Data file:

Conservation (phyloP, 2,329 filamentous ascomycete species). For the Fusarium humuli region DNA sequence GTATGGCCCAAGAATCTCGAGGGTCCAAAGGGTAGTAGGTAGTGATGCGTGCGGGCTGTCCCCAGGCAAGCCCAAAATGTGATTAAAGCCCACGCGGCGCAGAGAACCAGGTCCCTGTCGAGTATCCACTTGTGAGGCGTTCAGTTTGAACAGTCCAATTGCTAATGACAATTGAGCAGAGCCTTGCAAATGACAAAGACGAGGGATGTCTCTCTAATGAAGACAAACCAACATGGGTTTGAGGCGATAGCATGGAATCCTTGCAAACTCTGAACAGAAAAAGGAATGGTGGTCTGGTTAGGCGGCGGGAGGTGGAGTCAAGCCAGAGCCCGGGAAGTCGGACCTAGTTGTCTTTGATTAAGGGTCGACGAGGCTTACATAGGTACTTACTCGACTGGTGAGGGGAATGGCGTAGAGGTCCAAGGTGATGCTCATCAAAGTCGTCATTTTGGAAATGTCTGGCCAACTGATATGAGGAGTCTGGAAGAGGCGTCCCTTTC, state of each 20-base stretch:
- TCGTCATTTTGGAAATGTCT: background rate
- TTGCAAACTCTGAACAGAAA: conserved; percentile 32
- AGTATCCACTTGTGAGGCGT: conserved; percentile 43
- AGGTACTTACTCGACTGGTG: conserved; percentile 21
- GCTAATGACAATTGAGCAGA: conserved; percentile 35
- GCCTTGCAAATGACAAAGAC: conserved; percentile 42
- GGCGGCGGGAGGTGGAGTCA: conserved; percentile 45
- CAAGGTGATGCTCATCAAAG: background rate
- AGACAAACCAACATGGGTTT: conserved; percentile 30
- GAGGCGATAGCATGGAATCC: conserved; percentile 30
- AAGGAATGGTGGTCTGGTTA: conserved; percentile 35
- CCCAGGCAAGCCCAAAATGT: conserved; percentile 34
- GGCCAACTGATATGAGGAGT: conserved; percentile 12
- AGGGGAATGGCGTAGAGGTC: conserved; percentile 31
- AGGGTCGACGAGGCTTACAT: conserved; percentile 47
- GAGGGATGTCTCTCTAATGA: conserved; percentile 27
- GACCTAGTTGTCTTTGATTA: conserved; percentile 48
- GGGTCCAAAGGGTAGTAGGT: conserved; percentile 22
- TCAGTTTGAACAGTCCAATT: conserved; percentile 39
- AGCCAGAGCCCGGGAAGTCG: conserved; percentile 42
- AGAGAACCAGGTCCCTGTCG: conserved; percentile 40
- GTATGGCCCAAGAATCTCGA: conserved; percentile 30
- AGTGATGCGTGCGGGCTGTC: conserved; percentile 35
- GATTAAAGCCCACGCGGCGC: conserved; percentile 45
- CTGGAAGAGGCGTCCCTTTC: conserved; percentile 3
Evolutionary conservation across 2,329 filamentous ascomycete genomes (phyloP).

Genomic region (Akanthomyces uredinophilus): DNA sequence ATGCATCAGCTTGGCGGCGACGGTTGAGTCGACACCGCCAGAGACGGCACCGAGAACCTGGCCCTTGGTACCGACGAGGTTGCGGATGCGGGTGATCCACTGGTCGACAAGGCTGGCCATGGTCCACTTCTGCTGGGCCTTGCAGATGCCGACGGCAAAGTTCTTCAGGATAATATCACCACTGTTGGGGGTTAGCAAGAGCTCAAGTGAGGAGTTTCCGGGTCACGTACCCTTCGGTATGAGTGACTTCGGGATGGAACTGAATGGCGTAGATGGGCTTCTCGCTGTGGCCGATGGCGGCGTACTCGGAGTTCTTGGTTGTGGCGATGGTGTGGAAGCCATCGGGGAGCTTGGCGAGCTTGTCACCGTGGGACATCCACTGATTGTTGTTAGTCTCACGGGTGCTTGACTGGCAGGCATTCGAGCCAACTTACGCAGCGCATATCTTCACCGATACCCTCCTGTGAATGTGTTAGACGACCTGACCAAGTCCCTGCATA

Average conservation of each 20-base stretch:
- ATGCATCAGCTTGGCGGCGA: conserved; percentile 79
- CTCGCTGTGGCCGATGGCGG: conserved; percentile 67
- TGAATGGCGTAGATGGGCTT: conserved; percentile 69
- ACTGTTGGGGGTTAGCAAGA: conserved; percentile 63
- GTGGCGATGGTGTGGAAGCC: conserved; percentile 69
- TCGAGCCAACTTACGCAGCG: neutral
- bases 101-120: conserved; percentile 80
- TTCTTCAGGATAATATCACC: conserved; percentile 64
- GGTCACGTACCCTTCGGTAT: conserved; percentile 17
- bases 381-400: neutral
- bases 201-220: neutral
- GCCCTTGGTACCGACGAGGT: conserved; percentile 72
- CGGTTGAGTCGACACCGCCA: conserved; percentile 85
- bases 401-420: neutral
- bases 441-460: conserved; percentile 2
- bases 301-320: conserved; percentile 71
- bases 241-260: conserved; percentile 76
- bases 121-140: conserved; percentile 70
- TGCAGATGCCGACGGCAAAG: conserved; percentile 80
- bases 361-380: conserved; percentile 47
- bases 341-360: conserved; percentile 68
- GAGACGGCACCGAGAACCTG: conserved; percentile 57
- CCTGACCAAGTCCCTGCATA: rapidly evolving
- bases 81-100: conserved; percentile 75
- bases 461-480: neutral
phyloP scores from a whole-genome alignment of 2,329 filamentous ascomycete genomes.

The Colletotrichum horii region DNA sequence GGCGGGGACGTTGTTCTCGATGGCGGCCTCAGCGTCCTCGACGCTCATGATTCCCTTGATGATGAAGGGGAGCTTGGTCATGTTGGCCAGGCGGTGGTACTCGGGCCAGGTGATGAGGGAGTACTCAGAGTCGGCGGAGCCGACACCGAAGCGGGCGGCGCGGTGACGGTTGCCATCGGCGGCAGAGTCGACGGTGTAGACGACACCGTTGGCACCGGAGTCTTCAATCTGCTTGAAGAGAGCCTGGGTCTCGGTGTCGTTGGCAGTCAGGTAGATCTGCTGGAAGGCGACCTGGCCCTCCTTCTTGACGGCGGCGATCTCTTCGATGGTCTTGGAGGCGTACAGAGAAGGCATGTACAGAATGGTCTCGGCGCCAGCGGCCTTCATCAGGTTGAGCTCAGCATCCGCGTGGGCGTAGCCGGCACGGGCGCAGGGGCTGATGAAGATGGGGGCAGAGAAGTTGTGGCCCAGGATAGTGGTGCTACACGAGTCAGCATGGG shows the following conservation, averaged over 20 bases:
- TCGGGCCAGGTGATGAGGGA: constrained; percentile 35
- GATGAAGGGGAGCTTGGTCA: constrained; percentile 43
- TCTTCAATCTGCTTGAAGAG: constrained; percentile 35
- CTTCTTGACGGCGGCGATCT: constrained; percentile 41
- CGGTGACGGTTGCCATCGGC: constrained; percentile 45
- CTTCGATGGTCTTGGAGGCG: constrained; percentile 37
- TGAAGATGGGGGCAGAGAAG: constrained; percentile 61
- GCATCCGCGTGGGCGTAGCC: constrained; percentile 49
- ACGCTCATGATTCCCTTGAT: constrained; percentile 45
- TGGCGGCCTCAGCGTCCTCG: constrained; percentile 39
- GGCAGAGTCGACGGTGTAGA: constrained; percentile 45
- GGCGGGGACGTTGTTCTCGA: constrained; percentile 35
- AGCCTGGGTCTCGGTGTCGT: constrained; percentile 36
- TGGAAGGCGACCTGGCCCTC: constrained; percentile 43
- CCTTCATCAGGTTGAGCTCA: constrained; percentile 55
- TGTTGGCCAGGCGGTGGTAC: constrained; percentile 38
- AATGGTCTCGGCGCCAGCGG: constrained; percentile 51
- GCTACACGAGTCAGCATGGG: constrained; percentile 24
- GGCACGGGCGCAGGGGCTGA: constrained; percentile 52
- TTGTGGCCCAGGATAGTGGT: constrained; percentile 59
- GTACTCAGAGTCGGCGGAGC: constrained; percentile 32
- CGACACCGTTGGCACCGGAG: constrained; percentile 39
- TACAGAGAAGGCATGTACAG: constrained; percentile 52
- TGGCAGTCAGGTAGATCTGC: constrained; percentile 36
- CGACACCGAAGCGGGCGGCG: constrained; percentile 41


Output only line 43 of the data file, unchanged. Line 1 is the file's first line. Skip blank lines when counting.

- bases 401-420: neutral